The Clothing of Books was a delightful essay by one of my favorite contemporary authors, Jhumpa Lahiri, as she explores the meaning of book covers. Quite a few years ago when we were in the process of renovating our home, I remember being horrified at the suggestion of an interior designer that I should remove all of the covers from the books in my library. I couldn't imagine anything worse than stripping my beautiful books of their unique identity. Lahiri explores the meaning of book jackets to ...more
Jan 15, 2019 rated it really liked it  ·  review of another edition
Lahiri's essay, clothed as a small book, is a wonderful ode to book covers. I am reminded that sometimes a book cover has as much meaning as the pages within. When I remove a book from my shelf, the worn cover often brings back a sensory rush and I am reminded of the experience of reading that book (even if I can't remember the plot!). ...more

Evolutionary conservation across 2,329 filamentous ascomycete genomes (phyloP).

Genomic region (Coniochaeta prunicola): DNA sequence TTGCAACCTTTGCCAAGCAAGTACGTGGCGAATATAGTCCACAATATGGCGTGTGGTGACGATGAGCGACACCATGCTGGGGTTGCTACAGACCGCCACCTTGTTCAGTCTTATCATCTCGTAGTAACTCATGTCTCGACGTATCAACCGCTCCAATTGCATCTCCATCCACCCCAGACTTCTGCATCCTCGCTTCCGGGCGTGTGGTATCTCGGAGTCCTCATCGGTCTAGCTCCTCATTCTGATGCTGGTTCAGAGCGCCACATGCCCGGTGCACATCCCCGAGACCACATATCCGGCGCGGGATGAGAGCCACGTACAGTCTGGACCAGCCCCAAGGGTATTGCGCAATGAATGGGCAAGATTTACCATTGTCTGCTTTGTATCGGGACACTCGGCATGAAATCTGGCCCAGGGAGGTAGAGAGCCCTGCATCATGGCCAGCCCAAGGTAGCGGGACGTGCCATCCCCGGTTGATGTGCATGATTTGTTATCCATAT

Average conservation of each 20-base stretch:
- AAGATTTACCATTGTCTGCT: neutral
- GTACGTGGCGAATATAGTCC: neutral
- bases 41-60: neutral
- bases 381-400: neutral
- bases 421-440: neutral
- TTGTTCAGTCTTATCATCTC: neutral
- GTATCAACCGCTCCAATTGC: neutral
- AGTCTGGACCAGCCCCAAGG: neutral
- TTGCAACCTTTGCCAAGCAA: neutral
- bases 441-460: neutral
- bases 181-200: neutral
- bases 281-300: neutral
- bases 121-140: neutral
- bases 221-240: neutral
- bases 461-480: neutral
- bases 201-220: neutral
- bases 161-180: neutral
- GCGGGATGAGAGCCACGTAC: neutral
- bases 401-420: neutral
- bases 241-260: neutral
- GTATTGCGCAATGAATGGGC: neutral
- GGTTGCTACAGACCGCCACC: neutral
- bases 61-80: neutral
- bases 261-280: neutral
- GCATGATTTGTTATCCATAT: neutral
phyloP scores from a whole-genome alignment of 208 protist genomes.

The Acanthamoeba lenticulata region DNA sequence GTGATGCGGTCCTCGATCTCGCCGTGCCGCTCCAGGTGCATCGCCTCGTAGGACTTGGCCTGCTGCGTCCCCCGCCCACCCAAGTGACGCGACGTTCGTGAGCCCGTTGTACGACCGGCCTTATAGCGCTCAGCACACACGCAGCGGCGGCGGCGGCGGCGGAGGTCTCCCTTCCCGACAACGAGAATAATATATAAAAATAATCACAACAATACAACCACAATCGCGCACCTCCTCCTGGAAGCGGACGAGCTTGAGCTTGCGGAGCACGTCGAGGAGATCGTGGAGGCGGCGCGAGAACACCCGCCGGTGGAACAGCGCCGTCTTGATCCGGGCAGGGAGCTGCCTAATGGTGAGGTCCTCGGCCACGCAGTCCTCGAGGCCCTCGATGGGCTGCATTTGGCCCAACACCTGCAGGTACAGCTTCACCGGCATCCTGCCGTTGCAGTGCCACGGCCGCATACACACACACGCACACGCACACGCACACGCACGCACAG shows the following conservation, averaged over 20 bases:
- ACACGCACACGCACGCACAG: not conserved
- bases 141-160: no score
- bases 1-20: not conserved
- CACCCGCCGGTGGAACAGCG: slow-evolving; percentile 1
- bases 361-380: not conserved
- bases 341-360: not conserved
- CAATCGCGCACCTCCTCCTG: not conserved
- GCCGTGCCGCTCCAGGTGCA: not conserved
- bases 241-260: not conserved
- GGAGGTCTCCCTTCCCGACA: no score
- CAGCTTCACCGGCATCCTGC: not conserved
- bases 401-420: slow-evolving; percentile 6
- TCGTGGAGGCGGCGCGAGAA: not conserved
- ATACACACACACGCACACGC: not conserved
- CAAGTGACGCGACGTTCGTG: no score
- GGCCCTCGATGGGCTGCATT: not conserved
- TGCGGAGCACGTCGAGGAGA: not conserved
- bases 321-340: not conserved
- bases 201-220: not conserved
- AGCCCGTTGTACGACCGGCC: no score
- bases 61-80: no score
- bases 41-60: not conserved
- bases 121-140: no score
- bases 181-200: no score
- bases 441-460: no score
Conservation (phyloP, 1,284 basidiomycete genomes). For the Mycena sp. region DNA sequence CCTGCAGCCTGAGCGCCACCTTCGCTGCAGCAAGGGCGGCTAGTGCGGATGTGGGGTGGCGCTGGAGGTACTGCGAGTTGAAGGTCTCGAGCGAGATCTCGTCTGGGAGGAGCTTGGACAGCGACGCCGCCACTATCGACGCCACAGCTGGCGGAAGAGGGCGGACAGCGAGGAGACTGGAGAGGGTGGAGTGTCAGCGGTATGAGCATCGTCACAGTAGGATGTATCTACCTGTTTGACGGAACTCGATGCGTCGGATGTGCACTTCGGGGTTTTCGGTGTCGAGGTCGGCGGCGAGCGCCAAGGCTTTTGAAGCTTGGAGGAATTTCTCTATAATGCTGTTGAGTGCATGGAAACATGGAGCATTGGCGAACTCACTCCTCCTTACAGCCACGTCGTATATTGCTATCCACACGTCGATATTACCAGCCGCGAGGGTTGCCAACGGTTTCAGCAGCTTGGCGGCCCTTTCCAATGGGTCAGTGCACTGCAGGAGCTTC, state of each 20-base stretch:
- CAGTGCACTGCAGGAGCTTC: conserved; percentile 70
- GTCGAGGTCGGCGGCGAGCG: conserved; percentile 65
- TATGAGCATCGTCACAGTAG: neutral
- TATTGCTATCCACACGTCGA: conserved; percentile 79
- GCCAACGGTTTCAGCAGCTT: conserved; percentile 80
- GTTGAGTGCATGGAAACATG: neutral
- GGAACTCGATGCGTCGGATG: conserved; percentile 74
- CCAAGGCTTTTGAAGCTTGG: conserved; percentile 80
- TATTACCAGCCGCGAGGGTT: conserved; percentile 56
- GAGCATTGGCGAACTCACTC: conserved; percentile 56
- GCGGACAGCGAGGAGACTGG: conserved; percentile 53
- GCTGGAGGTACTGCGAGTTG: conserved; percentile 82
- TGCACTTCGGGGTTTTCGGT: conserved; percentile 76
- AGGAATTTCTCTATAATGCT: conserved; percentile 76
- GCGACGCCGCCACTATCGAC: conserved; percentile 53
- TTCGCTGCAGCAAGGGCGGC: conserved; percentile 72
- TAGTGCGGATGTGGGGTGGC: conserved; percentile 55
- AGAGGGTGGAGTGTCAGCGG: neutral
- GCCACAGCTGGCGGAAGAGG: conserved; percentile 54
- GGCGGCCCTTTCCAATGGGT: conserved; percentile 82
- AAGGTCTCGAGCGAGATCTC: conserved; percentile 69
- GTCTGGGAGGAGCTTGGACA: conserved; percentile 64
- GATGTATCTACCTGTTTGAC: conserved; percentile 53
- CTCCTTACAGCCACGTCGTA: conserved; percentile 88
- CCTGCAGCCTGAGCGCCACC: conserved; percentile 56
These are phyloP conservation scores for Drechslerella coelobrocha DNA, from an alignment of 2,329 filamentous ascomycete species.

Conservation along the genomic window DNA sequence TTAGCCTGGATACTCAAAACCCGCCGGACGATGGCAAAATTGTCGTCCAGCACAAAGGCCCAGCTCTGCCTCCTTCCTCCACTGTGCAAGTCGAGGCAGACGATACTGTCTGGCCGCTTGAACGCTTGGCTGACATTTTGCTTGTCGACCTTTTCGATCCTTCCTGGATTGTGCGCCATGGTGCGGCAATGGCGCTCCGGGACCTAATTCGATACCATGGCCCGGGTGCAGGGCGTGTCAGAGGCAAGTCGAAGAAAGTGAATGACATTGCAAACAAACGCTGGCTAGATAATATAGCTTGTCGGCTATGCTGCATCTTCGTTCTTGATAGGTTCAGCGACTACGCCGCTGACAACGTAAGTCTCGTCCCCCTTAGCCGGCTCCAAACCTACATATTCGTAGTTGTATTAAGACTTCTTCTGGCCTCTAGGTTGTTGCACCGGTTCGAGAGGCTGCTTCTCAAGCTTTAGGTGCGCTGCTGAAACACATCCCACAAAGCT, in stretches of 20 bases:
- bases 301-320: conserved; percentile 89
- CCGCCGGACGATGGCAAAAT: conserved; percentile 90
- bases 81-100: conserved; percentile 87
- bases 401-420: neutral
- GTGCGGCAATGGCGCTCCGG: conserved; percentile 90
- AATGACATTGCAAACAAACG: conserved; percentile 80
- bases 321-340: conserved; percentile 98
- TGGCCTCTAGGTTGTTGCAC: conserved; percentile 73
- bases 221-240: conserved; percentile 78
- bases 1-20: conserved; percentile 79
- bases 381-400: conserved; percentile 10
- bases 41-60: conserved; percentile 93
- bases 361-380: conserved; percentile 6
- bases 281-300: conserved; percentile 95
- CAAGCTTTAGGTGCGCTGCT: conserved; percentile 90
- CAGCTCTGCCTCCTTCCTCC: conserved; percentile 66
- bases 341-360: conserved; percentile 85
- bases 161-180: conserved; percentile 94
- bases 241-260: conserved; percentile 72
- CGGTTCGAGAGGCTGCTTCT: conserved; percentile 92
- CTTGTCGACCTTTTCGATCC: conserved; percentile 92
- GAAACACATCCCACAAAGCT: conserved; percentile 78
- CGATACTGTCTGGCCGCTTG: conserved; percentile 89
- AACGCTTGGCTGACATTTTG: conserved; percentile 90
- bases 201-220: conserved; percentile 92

Reading_ Tam_ Ishly
This tiny book talks about what the author feels about judging a book by its cover, how readers get swayed by the cover rather than the content of a book; how she feels when her views about the cover of her own books get looked over; how as an author she feels the cover of a book gets more attention/given importance to; how bookcases show off beautiful book jackets; how she herself gets drawn to books just for their covers!

☑️The book is divided into 7 short chapters:

1) The Charm of the Uniform

Jan 26, 2019 rated it liked it  ·  review of another edition
Shelves: non-fiction
A brief personal meditation on the importance of covers in the book industry
If the writing process is the dream, the cover is waking up.

Jhumpa Lahiri in this book gives some interesting glances on how book covers are created: I had a very romantic idea that this was a synthesis between the author and an artist but everything is nowadays handled through email actually, with the publisher in charge for the most part.
Lahiri shares her personal reflection on the influence book covers have had on he
Anne ✨
Apr 21, 2018 rated it really liked it  ·  review of another edition
Shelves: audio-shorts
Quick read (74 pages/1 hr audio) - insightful